But how do you lose weight? Your body digests for about 8 to 12 hours after your last meal. After that you enter the fasted state. This is the time when it is the easiest for your body to burn fat, cause the insulin levels are low.


What’s supposed to be the benefit of this?

  • Weight loss
  • More energy
  • Improve metabolic health
  • Boost your immune system
  • Lower blood pressure
  • Lower cancer risk
  • Burning fat
  • Helps prevent type 2 diabetes, atherosclerosis and Alzheimer’s disease
  • Saves you some money… 🙂

When to stop

It is also important to listen to your body. If you start feeling weak, nauseous or are getting muscle cramps, you probably should stop. These are sings of low electrolytes.

Drastically cutting calories while exercising could also lower your overall metabolism. – Mens Health

My experiences so far

The first week was really hard…. I was constantly hungry and started eating more for lunch and obviously faster, cause my stomach thought I was gonna starve. If you eat faster, you eat more. Cause it takes some time for your brain to register what’s going on and that your belly actually received some food already. The next thing I noticed or actually struggled with (and sorry for this extremely unsexy topic) was my digestion. It was bad! I’ll just leave it at this.

After the first two weeks, everything started to settle, my body and my digestive system registered that hoping for breakfast is a waste of time. So they started cooperating. And I actually also started to lose some weight. So hey, it’s working, right??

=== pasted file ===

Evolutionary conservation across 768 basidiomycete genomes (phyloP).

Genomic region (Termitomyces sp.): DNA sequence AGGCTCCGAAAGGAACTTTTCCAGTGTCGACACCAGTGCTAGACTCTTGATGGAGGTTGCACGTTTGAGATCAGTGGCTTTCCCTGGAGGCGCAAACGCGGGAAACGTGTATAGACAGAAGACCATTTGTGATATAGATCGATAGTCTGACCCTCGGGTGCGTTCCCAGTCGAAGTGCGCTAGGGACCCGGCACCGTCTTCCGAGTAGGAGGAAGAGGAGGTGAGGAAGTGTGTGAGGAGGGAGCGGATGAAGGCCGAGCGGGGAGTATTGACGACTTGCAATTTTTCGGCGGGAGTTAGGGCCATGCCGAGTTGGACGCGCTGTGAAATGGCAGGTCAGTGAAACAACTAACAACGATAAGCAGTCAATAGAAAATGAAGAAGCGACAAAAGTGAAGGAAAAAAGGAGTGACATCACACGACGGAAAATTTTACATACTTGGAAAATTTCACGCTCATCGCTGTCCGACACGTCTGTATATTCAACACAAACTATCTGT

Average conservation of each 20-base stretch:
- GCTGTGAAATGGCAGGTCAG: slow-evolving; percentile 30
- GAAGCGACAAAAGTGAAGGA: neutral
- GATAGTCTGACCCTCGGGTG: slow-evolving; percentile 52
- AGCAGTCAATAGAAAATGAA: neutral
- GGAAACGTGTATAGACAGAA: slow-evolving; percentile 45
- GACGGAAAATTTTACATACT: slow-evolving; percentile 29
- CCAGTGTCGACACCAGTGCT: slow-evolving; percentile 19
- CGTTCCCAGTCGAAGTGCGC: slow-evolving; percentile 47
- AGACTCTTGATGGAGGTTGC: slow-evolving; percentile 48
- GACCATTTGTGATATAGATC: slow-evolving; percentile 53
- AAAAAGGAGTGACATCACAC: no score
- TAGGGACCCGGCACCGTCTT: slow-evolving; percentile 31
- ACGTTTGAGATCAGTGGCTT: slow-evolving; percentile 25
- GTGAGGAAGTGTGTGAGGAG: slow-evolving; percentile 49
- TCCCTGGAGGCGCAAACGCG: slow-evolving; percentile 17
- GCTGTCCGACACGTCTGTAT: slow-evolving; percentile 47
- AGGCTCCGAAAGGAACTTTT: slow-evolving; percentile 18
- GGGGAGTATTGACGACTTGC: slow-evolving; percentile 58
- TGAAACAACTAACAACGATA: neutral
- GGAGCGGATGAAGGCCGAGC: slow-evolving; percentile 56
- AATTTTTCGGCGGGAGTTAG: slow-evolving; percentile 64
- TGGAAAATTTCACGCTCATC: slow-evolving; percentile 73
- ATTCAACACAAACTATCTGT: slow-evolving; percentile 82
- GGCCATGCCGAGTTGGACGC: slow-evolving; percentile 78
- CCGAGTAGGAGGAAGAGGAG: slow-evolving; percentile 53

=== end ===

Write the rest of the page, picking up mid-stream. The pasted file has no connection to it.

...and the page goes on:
What I’m absolutely loving, is that I’m not craving any food till lunchtime. Before starting intermittent fasting, I’d eat breakfast at 6 AM and at about 10 AM my tummy would start rumbling. None of that now. I’m perfectly happy till 12.00 am.

But I am really hungry for dinner time and I do believe I am eating more than before during dinner.

Also, I’m not sure if it has something to do with intermittent fasting, but I kinda think my body is buffering fat at not so pleasant areas, such as my thighs… 🙁 I’m actually a very active person, so I try to go jogging twice a week and adding in another two to three training sessions per week as well. I can’t exactly pinpoint it, but I do have the feeling, that my muscles take much longer to regenerate and that I constantly have aching muscles. It’s not like I just started with sports… I’ve been doing it all my life. So why do I have sore muscles every single time a day after a training session? Hmm….

So my verdict about intermittent fasting: I’m actually not sure… I’ll continue for a couple more weeks and then see if I do lose the last two kilos. If not and my legs keep on getting fatter, I’ll definitely be stopping.

Let us know, what you have experienced with intermittent fasting. We’d love to know and chat a bit about it.

Have a great day everyone!


Mens Health



Leave a Reply

Powered by

Up ↑